Schorr & Associates’ Employment Case of The Week ending September 23, 2016

Cuevas v. Wentworth Company, A-30-14 (N.J. Supreme Court, September 19, 2016)

This week’s Case of the Week, Cuevas v. Wentworth Company, is the most important case released this year and one of the most important cases of the decade.  This case completely changes the method in which judges and appellate panels will analyze motions for remittitur and places faith back into the jury’s judgment regarding the proper quantum of damages to award for emotional distress in employment discrimination and retaliation cases.

Plaintiffs Ramon and Jeffrey Cuevas were brothers who were both upper managers for the Wentworth Company.  They alleged to have suffered a hostile working environment due to a variety of continuous disparaging comments about their Hispanic descent.  They complained to the in-house counsel, after which they were both terminated within the next month.

They sued under the New Jersey Law Against Discrimination.  The jury awarded overall damages in the amount of $2.5 million, including emotional distress damages of $800,000 to Ramon and $600,000 to Jeffrey.  The defendants filed for remittitur – a motion seeking to have the jury award reduced.  The trial judge denied the motion.  In doing so, the court distinguished the comparable cases and verdicts selected by the defendants.  In the court’s view, the award fell far short of one that would be shocking to the conscience.  The trial judge also stated that she would refrain from applying her own feel for the case under He v. Miller, 207 N.J. 230 (2011).  The Appellate Division affirmed for the same reasons.  The Supreme Court granted Certification.

The Supreme Court unanimously affirmed.  In doing so, the Supreme Court overruled its own 2011 decision in He and totally changed the bases under which judges and appellate panels should analyze remittitur motions.  The most important points in this very well-written opinion by Justice Albin:

1.    A jury’s verdict is cloaked with a presumption of correctness.  That presumption is not overcome unless a defendant can establish, clearly and convincingly, that the award is a miscarriage of justice.  The appellate courts must give deference to a trial judge’s feel of the case.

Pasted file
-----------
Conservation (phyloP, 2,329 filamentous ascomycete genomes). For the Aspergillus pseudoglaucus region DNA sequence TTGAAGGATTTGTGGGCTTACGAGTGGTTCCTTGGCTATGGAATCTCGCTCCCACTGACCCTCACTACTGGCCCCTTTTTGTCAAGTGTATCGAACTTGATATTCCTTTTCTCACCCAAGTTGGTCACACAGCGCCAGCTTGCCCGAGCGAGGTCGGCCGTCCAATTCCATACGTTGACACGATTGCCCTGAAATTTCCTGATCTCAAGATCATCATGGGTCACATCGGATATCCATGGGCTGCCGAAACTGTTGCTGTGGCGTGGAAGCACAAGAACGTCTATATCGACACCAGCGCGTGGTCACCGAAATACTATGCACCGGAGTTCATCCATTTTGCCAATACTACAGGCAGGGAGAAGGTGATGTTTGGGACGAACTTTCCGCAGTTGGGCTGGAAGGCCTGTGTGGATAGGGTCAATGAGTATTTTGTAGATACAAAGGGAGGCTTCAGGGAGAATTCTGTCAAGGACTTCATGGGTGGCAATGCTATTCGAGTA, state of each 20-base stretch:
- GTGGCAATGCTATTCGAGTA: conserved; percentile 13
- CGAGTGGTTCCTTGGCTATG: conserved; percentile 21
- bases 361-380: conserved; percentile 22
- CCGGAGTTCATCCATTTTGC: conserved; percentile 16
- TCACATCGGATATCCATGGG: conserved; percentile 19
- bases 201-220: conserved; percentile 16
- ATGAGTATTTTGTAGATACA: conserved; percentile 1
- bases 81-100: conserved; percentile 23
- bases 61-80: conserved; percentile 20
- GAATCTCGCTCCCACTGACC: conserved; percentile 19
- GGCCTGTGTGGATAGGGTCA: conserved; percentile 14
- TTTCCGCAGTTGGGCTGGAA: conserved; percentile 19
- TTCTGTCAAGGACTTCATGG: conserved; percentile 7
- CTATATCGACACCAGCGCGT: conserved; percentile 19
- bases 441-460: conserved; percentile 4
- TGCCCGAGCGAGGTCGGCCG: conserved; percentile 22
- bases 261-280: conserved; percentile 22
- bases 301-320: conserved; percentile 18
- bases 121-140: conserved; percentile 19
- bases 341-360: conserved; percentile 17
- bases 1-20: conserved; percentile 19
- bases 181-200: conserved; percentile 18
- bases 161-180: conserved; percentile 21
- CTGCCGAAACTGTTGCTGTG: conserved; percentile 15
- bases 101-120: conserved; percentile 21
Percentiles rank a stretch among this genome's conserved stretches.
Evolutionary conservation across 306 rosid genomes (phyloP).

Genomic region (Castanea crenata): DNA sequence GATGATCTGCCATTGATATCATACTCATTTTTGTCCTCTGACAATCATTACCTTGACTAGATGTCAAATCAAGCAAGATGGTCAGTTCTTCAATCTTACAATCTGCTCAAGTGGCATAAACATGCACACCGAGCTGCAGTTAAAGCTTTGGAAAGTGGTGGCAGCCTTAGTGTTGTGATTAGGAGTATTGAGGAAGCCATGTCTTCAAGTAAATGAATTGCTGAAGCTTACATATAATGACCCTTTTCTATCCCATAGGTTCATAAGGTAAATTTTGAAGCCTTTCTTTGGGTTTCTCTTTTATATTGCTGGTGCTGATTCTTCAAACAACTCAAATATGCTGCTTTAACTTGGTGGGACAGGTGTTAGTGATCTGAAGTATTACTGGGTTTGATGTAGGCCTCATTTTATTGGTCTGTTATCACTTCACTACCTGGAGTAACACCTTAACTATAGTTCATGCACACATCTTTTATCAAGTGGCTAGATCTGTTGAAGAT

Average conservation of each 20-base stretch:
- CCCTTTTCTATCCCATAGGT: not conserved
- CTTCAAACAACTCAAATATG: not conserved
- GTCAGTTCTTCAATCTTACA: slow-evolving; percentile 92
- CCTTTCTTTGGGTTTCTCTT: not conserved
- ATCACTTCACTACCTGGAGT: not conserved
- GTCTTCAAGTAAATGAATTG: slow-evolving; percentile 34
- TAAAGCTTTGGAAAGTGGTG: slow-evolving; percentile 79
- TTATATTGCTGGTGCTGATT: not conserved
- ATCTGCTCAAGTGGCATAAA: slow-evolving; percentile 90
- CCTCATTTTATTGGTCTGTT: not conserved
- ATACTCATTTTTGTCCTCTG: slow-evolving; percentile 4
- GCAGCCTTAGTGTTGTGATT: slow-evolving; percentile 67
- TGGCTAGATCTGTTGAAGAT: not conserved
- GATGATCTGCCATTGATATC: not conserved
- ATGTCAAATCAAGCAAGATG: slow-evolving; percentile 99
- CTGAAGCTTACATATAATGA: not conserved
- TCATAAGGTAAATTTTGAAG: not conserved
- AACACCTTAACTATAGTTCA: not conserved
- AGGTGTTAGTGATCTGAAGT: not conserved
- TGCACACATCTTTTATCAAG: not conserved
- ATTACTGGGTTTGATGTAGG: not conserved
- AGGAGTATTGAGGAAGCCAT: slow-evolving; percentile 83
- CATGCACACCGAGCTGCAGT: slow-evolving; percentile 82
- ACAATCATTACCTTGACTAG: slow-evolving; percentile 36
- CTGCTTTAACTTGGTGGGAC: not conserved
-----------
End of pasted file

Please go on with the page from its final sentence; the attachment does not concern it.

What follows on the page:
2.    In He, the Supreme Court approved of the trial judge relying on his own experience as a personal injury litigator in determining whether a jury verdict shocks the conscience.  The Supreme Court concluded that reliance on the judge’s personal experiences is not a sound or workable approach. He is now overruled.

3.    In addition, judges must abandon the practice of comparing supposedly similar verdicts to assess whether a particular damages award is excessive.  The Court noted that every case is fundamentally different and judges cannot compare what each jury hears from the witness stand.

The Court affirmed the jury verdict, finding that the $1.4 million award of emotional distress to the two plaintiffs was “probably on the high end”, but they were “not so wide of the mark”, so “pervaded by a sense of wrongness” that they shock the judicial conscience.  The jury’s verdict was affirmed in its entirety.

As a result of this decision, it will be very difficult for trial courts to justify remitittur in cases where the awarded emotional distress damages are $1 million or less.  The standard is now that the jury is presumed correct and jury verdicts on emotional distress should not be disturbed except where it is clearly and convincingly excessive and shocking to the judicial conscience.  This case has tons of great language and should be read by all.

Supreme Court: Unanimous (Albin on the opinion).

Appellate Division:  Judges Sapp-Peterson, Maven and Hoffman.